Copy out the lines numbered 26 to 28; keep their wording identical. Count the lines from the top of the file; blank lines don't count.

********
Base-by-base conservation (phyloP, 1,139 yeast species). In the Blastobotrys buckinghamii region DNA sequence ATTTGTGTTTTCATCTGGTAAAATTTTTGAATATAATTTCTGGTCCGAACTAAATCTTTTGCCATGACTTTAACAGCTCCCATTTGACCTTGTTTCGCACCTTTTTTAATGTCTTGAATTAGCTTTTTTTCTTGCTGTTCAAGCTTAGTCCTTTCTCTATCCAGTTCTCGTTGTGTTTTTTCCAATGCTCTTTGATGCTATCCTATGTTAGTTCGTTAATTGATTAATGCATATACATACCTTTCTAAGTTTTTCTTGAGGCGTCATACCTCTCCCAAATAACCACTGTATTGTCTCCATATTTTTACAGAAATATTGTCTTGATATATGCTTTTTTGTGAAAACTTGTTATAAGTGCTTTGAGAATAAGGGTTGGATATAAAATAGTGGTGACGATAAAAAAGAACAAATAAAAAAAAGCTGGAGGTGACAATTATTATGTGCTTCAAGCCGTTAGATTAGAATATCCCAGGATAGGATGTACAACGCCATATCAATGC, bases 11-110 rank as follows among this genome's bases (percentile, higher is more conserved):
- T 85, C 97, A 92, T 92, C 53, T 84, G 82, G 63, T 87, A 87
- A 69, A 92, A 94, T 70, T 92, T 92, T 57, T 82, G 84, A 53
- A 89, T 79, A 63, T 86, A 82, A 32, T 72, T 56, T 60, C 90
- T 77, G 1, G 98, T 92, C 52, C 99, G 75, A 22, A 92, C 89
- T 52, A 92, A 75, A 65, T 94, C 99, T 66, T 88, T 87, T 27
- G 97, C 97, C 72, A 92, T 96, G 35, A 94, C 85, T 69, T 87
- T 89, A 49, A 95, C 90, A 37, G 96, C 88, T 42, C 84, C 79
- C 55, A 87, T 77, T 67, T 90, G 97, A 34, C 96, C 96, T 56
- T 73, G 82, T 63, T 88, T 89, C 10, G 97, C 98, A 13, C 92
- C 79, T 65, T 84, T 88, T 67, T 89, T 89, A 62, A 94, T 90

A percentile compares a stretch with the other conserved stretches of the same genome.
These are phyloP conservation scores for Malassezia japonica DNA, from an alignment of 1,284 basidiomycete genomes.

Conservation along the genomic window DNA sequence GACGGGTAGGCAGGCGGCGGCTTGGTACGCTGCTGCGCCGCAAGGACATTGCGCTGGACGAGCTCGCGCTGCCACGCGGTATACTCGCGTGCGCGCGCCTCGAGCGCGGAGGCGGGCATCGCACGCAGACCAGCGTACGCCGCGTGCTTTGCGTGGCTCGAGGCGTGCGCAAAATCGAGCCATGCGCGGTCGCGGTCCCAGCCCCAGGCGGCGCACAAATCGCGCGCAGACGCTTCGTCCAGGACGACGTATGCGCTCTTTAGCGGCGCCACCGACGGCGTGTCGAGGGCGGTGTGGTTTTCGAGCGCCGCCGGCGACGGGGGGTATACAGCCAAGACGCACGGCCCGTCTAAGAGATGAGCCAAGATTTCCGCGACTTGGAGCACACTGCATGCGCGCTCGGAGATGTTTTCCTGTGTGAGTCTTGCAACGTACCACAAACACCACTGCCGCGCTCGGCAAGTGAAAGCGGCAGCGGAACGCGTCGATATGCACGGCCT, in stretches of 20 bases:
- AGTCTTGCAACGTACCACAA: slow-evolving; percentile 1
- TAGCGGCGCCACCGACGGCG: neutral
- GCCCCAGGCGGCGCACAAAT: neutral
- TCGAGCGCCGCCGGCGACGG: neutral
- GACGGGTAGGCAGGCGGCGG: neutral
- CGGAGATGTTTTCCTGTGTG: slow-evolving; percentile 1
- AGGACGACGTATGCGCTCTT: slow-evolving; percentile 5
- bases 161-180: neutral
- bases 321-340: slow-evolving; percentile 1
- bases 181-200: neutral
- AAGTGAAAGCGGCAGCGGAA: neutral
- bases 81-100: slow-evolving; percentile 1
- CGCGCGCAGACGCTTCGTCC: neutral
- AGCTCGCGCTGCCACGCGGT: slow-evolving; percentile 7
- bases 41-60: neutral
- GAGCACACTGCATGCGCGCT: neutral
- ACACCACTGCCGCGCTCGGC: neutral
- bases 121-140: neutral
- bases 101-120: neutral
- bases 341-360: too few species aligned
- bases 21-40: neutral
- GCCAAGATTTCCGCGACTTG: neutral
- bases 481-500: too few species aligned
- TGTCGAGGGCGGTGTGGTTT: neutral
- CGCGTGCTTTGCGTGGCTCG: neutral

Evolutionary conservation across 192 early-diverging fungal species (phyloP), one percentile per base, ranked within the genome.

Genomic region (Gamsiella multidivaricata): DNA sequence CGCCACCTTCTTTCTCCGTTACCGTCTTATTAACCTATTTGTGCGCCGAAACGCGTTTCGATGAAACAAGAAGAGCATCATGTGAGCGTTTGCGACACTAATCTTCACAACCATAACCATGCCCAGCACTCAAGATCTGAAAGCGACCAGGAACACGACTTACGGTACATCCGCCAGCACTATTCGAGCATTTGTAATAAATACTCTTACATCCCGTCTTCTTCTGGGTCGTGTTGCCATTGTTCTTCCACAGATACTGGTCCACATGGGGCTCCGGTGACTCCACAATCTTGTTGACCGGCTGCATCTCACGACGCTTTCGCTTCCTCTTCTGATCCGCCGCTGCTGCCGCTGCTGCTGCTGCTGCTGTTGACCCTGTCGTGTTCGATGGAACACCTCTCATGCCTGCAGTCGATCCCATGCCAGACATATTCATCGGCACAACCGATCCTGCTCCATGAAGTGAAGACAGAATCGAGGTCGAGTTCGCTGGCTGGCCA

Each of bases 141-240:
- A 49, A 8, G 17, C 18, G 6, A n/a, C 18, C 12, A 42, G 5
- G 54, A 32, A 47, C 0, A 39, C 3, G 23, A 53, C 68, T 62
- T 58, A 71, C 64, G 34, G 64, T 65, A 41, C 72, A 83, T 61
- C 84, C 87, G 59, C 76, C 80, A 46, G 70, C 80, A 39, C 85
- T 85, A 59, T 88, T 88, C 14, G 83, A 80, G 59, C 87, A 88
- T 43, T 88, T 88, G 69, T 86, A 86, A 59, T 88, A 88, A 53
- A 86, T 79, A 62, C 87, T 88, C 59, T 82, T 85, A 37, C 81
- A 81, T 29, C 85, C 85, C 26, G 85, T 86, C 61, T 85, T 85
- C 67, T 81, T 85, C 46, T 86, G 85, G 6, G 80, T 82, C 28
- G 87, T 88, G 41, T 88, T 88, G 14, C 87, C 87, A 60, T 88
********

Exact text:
- bases 81-100: slow-evolving; percentile 1
- CGCGCGCAGACGCTTCGTCC: neutral
- AGCTCGCGCTGCCACGCGGT: slow-evolving; percentile 7